[R-meta] Including different correlation coefficients in a meta-analysis
@|ex@ndr@@b@g@|n| @end|ng |rom un|b@@@ch
Tue Sep 6 17:17:01 CEST 2022
Firstly, thank you for creating this space to ask questions and share helpful resources on conducting a meta-analysis. I have already come across very helpful responses in previous threads (e.g., https://stat.ethz.ch/pipermail/r-sig-meta-analysis/2017-July/000016.html and https://stat.ethz.ch/pipermail/r-sig-meta-analysis/2022-February/003831.html ) related to combining different effect size metrics/correlations. Based on these responses, and suggested resources, I found it extremely helpful to read Jacobs & Viechtbauer (2017) and Pustejovsky (2014) to better understand the nuances between different correlations (e.g., point-biserial vs. biserial, phi vs. tetrachoric) and how to combine them in a meta-analysis.
However, I am not sure if I can properly apply the approaches discussed in those papers to the data that I am working with.
I am currently working on a meta-analysis (mainly using the metafor package) on age differences. I have outcomes from the following types of studies:
- Studies where they had participants of all ages (e.g., aged between 18 and 80 years) complete the same task/measure from which I obtained (Pearson’s r) correlation coefficients.
- Studies that used an “extreme group” design in which they recruited a group of younger adults (e.g., 18-30 years) and a group of older adults (e.g., 60-80 years) and had them complete the same task/measure, and for each group I have the means and SDs which I can use to compute Hedge’s g or a point-biserial correlation coefficient, but I am not sure if it is sound that I compute a biserial correlation coefficient to better compare it to Pearson’s r.
- Studies that used an “extreme group” design, but that have a dichotomous outcome, therefore, I obtain a 2x2 frequency table, but here the outcomes are “naturally” dichotomous, so from my understanding it would be sounder that I compute a phi coefficient rather than potentially a tetrachoric correlation coefficient.
I read in the above-mentioned texts that to compute a biserial correlation coefficient, the underlying continuous variable (in this case: age) that was “dichotomized”, has to be normally distributed, but in my case, with the studies that used an extreme group design, the distribution would be somewhat bimodal. In none of the studies that I included have age groups been created based on an age threshold (i.e., recruiting participants aged 18-80, and splitting at age Y). Also, from what I understand (but I am perhaps mistaken), I cannot truly use the formulas (5) and (6) from Pustejovsky (2014) because in many of the extreme group studies that I am extracting data from, the researchers did not recruit participants of all ages (e.g., between 18-80), they’ve only recruited people that could be categorized into either a young or older age group, so in this case m* = n_younger + n_older (*total sample cases, p.96)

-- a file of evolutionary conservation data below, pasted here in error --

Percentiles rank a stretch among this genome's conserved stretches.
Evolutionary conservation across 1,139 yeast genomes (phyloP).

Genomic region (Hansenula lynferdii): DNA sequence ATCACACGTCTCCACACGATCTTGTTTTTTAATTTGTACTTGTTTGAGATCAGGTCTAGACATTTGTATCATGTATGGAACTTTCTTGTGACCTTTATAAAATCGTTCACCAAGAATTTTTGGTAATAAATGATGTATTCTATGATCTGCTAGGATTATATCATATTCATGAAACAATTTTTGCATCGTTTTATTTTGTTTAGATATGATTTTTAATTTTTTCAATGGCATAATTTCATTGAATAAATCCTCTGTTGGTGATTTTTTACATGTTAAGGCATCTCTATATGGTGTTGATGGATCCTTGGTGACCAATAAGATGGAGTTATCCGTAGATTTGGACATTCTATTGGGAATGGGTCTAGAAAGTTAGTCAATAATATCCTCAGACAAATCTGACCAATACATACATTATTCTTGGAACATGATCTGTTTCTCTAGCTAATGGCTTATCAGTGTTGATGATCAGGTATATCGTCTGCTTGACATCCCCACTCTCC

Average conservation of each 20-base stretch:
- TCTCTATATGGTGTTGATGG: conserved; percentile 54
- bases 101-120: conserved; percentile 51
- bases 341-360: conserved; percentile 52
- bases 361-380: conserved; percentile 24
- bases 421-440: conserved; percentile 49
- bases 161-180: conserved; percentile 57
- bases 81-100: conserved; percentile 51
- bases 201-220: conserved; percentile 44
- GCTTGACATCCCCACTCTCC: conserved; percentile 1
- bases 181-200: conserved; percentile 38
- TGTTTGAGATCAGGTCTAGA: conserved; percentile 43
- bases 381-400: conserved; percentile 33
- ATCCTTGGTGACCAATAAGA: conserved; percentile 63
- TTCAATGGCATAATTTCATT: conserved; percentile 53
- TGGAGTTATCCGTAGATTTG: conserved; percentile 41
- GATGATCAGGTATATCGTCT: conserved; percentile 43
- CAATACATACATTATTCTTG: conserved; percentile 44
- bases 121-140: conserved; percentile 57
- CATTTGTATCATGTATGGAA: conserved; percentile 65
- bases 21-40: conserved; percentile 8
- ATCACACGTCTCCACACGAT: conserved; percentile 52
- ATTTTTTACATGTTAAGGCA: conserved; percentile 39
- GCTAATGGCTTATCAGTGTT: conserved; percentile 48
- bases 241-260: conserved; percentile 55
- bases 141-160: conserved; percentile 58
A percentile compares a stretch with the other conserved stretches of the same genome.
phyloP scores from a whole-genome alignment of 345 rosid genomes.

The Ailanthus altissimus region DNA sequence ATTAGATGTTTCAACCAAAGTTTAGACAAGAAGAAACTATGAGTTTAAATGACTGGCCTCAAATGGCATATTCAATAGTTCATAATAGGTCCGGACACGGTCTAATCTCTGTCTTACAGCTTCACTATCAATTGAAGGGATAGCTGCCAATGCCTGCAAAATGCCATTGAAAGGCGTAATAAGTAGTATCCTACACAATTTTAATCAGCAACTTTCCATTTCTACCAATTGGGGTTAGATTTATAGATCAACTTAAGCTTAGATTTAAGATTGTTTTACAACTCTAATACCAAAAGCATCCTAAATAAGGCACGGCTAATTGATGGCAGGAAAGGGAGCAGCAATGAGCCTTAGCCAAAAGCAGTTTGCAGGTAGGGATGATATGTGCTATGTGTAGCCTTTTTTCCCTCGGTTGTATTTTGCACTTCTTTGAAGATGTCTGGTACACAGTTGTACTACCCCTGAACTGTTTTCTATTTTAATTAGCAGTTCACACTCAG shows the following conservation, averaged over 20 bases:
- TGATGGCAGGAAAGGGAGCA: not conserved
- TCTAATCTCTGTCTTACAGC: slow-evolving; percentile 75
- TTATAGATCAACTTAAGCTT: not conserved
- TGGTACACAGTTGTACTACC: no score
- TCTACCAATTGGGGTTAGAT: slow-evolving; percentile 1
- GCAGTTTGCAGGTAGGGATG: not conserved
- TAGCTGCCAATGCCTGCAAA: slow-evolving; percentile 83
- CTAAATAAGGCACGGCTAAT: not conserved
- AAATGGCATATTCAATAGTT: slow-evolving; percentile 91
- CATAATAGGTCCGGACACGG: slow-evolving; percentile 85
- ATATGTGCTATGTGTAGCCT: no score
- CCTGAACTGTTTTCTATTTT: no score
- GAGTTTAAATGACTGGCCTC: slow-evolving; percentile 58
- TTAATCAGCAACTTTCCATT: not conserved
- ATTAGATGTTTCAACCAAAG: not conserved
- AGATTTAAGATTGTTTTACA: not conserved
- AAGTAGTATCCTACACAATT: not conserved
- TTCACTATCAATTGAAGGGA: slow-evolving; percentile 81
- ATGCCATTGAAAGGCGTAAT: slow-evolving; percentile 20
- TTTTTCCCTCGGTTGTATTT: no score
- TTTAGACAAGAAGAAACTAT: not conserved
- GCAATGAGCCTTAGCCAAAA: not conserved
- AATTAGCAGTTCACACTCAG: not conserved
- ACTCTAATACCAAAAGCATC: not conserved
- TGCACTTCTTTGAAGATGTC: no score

I am aware that combining effect sizes based on different designs has limitations, and I am unsure how to (or if it is possible/correct to do at all) combine these effect size metrics into one analysis. A possibility would be that I combine Pearson’s r coefficients, point-biserial correlation coefficients and phi coefficients (although I am aware that these are based on different assumptions) into a single meta-analysis and I would then conduct a meta-regression to see if the effect size metric has any effect. But I also have the following concern: can I draw *sound/proper* conclusions from this pooled estimate?
Therefore, given the above information do you think that this would be a sensible approach? If not, other suggestions would be very much appreciated :-)
Thank you in advance for your help and any clarification
Pustejovsky J. E. (2014). Converting from d to r to z when the design uses extreme groups, dichotomization, or experimental control. Psychological methods, 19(1), 92–112. https://doi.org/10.1037/a0033788
Jacobs, P., & Viechtbauer, W. (2017). Estimation of the biserial correlation and its sampling variance for use in meta-analysis. Research synthesis methods, 8(2), 161–180. https://doi.org/10.1002/jrsm.1218
Alexandra Bagaini | PhD Student
University of Basel | Faculty of Psychology | Cognitive and Decision Sciences
Missionsstrasse 64a | 4055 Basel | Switzerland
alexandra.bagaini using unibas.ch<mailto:alexandra.bagaini using unibas.ch> | psychologie.unibas.ch<http://psychologie.unibas.ch>
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